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Back from the Archives: Editing & Hyphens: Tips on Hyphenating Your Writing

Editing / Usage

This week, we wanted to re-post one of our most consistently popular blogs: Barbara's 2015 blog on hyphenation! Even two years later, it's always at the top of our "most viewed" lists -- clearly, tips about hyphenation are never out of season! We hope it reaches some new writers seeking guidance and helps them out too.     They say that an ounce of prevention is worth a pound of cure. ...

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Editors Go Global: Inspiration at the Keynote Address

Editing / Usage

Last week was a very exciting event for editors in Canada (and around the world)--the 2015 EAC International Conference, "Editing Goes Global," was held in Toronto. Organized and hosted by the Editors' Association of Canada, this  was the first-ever global conference of editors, and obviously TEC staff jumped at the chance to attend! There were so many great seminars, it was hard to choose which to sit in on,...

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Editing & Hyphens: Tips on Hyphenating Your Writing

Editing / Usage

They say that an ounce of prevention is worth a pound of cure. So when I recently came upon a text riddled with hyphens popped in willy-nilly where they didn't belong, I felt a bit sad (moderating my emotions in accordance with John Benbow's words of advice: "If you take hyphens seriously, you will surely go mad"). If only the author had known the basics of hyphenation! Sure, we all know the overarching rule: hyphens...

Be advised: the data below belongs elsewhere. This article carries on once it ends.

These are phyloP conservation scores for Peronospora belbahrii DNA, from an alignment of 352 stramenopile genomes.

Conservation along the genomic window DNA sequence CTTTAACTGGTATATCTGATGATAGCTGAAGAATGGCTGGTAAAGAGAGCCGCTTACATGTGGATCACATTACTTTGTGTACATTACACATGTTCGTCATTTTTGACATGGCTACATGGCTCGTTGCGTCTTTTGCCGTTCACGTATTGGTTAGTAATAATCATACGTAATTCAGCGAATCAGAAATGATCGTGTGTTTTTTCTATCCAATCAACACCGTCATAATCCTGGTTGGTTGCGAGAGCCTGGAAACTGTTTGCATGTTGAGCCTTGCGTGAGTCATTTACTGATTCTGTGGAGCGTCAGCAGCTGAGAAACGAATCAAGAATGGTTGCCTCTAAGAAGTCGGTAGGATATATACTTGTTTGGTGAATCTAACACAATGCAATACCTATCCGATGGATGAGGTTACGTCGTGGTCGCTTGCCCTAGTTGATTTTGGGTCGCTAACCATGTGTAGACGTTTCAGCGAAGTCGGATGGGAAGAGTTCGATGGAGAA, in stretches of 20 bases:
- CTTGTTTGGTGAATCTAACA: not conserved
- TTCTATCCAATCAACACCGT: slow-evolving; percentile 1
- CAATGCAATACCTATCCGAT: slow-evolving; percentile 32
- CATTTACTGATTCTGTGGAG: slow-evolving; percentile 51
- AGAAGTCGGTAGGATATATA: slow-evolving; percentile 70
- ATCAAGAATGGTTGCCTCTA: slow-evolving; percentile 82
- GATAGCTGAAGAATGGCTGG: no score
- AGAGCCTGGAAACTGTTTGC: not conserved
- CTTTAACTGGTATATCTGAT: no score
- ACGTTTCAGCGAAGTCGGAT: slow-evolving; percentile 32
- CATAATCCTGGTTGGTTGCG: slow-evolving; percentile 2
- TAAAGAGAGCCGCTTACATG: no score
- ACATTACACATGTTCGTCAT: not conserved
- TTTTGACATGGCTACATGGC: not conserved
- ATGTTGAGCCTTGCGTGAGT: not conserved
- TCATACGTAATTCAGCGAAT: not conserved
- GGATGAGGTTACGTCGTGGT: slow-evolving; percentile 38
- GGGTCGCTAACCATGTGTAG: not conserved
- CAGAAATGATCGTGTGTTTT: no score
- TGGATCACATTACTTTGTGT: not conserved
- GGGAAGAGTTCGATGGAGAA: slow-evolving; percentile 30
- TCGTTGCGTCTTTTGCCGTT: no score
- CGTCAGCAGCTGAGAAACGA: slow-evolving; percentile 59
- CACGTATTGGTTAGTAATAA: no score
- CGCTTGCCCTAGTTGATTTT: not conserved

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I Teach, Therefore I Edit

Editing / Usage

In my life outside of TEC, I also work as a sessional English instructor, meaning I am hired on a sessional (or semester by semester) basis to teach courses for which full-time (usually tenured) staff is not available. I’ve done this for a number of years and it’s a good way to add variety to my working life.   I have taught upper- and lower-level genre courses at a well-established...

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Canadian Versus American English: Surprising Differences

Editing / Usage

As an editor who works primarily for the Canadian market, I am amazed at all the subtle differences that separate Canadian and American English, and how difficult it can be to keep track of them. Even the work of seasoned Canadian authors often contains inconsistent spellings of certain words. In fact, some Canadian readers may be unaware of all the differences between American and Canadian English.   First off,...

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Book review: Bill Walsh’s Lapsing into a Comma (2000)

Editing / Usage

During my third year at university, the professor of one of my copy-editing courses began her first seminar by listing the names of several useful style guides. These were the books we were expected to get our hands on if we truly wanted to become well-read and informed editors. She, of course, mentioned every editor’s staples: The Chicago Manual of Style, the Canadian Press Stylebook, and the MLA...